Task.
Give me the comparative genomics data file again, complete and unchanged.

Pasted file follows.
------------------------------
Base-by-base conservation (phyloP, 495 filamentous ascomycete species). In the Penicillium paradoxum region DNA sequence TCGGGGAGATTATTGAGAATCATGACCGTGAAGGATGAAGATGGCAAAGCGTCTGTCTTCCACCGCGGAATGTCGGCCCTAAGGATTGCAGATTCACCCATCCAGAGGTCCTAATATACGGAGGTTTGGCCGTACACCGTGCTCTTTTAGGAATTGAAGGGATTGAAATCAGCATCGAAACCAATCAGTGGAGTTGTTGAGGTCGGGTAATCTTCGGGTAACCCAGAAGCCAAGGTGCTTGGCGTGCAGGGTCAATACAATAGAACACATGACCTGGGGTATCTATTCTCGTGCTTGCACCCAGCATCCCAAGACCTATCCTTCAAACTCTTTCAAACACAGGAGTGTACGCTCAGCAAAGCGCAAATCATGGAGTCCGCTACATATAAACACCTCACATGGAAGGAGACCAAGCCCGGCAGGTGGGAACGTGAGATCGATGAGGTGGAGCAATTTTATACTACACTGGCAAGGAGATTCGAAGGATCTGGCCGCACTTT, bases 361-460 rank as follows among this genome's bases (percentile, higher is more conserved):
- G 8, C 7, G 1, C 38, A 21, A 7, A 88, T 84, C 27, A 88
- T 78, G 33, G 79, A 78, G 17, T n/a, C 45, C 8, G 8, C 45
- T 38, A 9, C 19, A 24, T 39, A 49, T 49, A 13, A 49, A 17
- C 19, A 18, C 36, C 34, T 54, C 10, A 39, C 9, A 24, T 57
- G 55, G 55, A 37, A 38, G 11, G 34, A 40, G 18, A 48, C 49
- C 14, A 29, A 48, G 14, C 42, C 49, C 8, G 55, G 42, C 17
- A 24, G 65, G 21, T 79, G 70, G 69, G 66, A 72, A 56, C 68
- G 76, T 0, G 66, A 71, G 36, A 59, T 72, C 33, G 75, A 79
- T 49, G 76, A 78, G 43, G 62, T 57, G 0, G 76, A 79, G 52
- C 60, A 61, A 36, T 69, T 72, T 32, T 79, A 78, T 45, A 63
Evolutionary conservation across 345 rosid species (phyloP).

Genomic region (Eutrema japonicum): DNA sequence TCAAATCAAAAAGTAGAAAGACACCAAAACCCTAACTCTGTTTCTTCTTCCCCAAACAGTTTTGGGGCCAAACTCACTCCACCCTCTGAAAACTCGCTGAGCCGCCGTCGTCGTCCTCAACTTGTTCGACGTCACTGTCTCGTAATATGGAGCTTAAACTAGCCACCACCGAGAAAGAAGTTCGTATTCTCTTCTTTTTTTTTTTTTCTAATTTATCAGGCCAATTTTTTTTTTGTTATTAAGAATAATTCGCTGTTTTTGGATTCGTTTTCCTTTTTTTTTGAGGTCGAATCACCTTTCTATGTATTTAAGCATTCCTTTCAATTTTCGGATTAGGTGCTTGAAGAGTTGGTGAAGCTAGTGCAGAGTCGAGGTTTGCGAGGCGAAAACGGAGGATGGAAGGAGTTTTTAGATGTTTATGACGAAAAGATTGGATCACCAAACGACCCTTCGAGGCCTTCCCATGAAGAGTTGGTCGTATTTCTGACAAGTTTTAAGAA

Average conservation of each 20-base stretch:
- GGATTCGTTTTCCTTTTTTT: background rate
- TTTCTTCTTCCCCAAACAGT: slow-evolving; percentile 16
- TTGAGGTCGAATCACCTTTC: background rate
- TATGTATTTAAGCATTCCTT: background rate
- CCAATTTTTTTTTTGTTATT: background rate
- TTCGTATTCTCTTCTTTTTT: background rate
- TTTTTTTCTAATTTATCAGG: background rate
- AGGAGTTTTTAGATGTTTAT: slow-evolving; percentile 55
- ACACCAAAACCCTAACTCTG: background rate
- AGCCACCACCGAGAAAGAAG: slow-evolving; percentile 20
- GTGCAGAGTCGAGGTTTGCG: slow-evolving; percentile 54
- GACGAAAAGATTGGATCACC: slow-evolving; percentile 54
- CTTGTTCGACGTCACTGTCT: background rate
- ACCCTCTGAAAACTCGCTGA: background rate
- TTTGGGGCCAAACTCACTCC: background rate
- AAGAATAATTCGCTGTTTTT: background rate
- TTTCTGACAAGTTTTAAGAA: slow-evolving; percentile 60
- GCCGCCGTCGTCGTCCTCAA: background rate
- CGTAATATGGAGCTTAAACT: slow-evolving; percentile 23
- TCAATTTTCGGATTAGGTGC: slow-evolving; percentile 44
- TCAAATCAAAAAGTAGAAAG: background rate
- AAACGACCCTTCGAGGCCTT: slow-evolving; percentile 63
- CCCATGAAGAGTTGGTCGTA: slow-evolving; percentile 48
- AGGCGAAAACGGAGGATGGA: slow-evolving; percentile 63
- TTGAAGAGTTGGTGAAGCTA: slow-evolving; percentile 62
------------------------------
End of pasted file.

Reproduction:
Base-by-base conservation (phyloP, 495 filamentous ascomycete species). In the Penicillium paradoxum region DNA sequence TCGGGGAGATTATTGAGAATCATGACCGTGAAGGATGAAGATGGCAAAGCGTCTGTCTTCCACCGCGGAATGTCGGCCCTAAGGATTGCAGATTCACCCATCCAGAGGTCCTAATATACGGAGGTTTGGCCGTACACCGTGCTCTTTTAGGAATTGAAGGGATTGAAATCAGCATCGAAACCAATCAGTGGAGTTGTTGAGGTCGGGTAATCTTCGGGTAACCCAGAAGCCAAGGTGCTTGGCGTGCAGGGTCAATACAATAGAACACATGACCTGGGGTATCTATTCTCGTGCTTGCACCCAGCATCCCAAGACCTATCCTTCAAACTCTTTCAAACACAGGAGTGTACGCTCAGCAAAGCGCAAATCATGGAGTCCGCTACATATAAACACCTCACATGGAAGGAGACCAAGCCCGGCAGGTGGGAACGTGAGATCGATGAGGTGGAGCAATTTTATACTACACTGGCAAGGAGATTCGAAGGATCTGGCCGCACTTT, bases 361-460 rank as follows among this genome's bases (percentile, higher is more conserved):
- G 8, C 7, G 1, C 38, A 21, A 7, A 88, T 84, C 27, A 88
- T 78, G 33, G 79, A 78, G 17, T n/a, C 45, C 8, G 8, C 45
- T 38, A 9, C 19, A 24, T 39, A 49, T 49, A 13, A 49, A 17
- C 19, A 18, C 36, C 34, T 54, C 10, A 39, C 9, A 24, T 57
- G 55, G 55, A 37, A 38, G 11, G 34, A 40, G 18, A 48, C 49
- C 14, A 29, A 48, G 14, C 42, C 49, C 8, G 55, G 42, C 17
- A 24, G 65, G 21, T 79, G 70, G 69, G 66, A 72, A 56, C 68
- G 76, T 0, G 66, A 71, G 36, A 59, T 72, C 33, G 75, A 79
- T 49, G 76, A 78, G 43, G 62, T 57, G 0, G 76, A 79, G 52
- C 60, A 61, A 36, T 69, T 72, T 32, T 79, A 78, T 45, A 63
Evolutionary conservation across 345 rosid species (phyloP).

Genomic region (Eutrema japonicum): DNA sequence TCAAATCAAAAAGTAGAAAGACACCAAAACCCTAACTCTGTTTCTTCTTCCCCAAACAGTTTTGGGGCCAAACTCACTCCACCCTCTGAAAACTCGCTGAGCCGCCGTCGTCGTCCTCAACTTGTTCGACGTCACTGTCTCGTAATATGGAGCTTAAACTAGCCACCACCGAGAAAGAAGTTCGTATTCTCTTCTTTTTTTTTTTTTCTAATTTATCAGGCCAATTTTTTTTTTGTTATTAAGAATAATTCGCTGTTTTTGGATTCGTTTTCCTTTTTTTTTGAGGTCGAATCACCTTTCTATGTATTTAAGCATTCCTTTCAATTTTCGGATTAGGTGCTTGAAGAGTTGGTGAAGCTAGTGCAGAGTCGAGGTTTGCGAGGCGAAAACGGAGGATGGAAGGAGTTTTTAGATGTTTATGACGAAAAGATTGGATCACCAAACGACCCTTCGAGGCCTTCCCATGAAGAGTTGGTCGTATTTCTGACAAGTTTTAAGAA

Average conservation of each 20-base stretch:
- GGATTCGTTTTCCTTTTTTT: background rate
- TTTCTTCTTCCCCAAACAGT: slow-evolving; percentile 16
- TTGAGGTCGAATCACCTTTC: background rate
- TATGTATTTAAGCATTCCTT: background rate
- CCAATTTTTTTTTTGTTATT: background rate
- TTCGTATTCTCTTCTTTTTT: background rate
- TTTTTTTCTAATTTATCAGG: background rate
- AGGAGTTTTTAGATGTTTAT: slow-evolving; percentile 55
- ACACCAAAACCCTAACTCTG: background rate
- AGCCACCACCGAGAAAGAAG: slow-evolving; percentile 20
- GTGCAGAGTCGAGGTTTGCG: slow-evolving; percentile 54
- GACGAAAAGATTGGATCACC: slow-evolving; percentile 54
- CTTGTTCGACGTCACTGTCT: background rate
- ACCCTCTGAAAACTCGCTGA: background rate
- TTTGGGGCCAAACTCACTCC: background rate
- AAGAATAATTCGCTGTTTTT: background rate
- TTTCTGACAAGTTTTAAGAA: slow-evolving; percentile 60
- GCCGCCGTCGTCGTCCTCAA: background rate
- CGTAATATGGAGCTTAAACT: slow-evolving; percentile 23
- TCAATTTTCGGATTAGGTGC: slow-evolving; percentile 44
- TCAAATCAAAAAGTAGAAAG: background rate
- AAACGACCCTTCGAGGCCTT: slow-evolving; percentile 63
- CCCATGAAGAGTTGGTCGTA: slow-evolving; percentile 48
- AGGCGAAAACGGAGGATGGA: slow-evolving; percentile 63
- TTGAAGAGTTGGTGAAGCTA: slow-evolving; percentile 62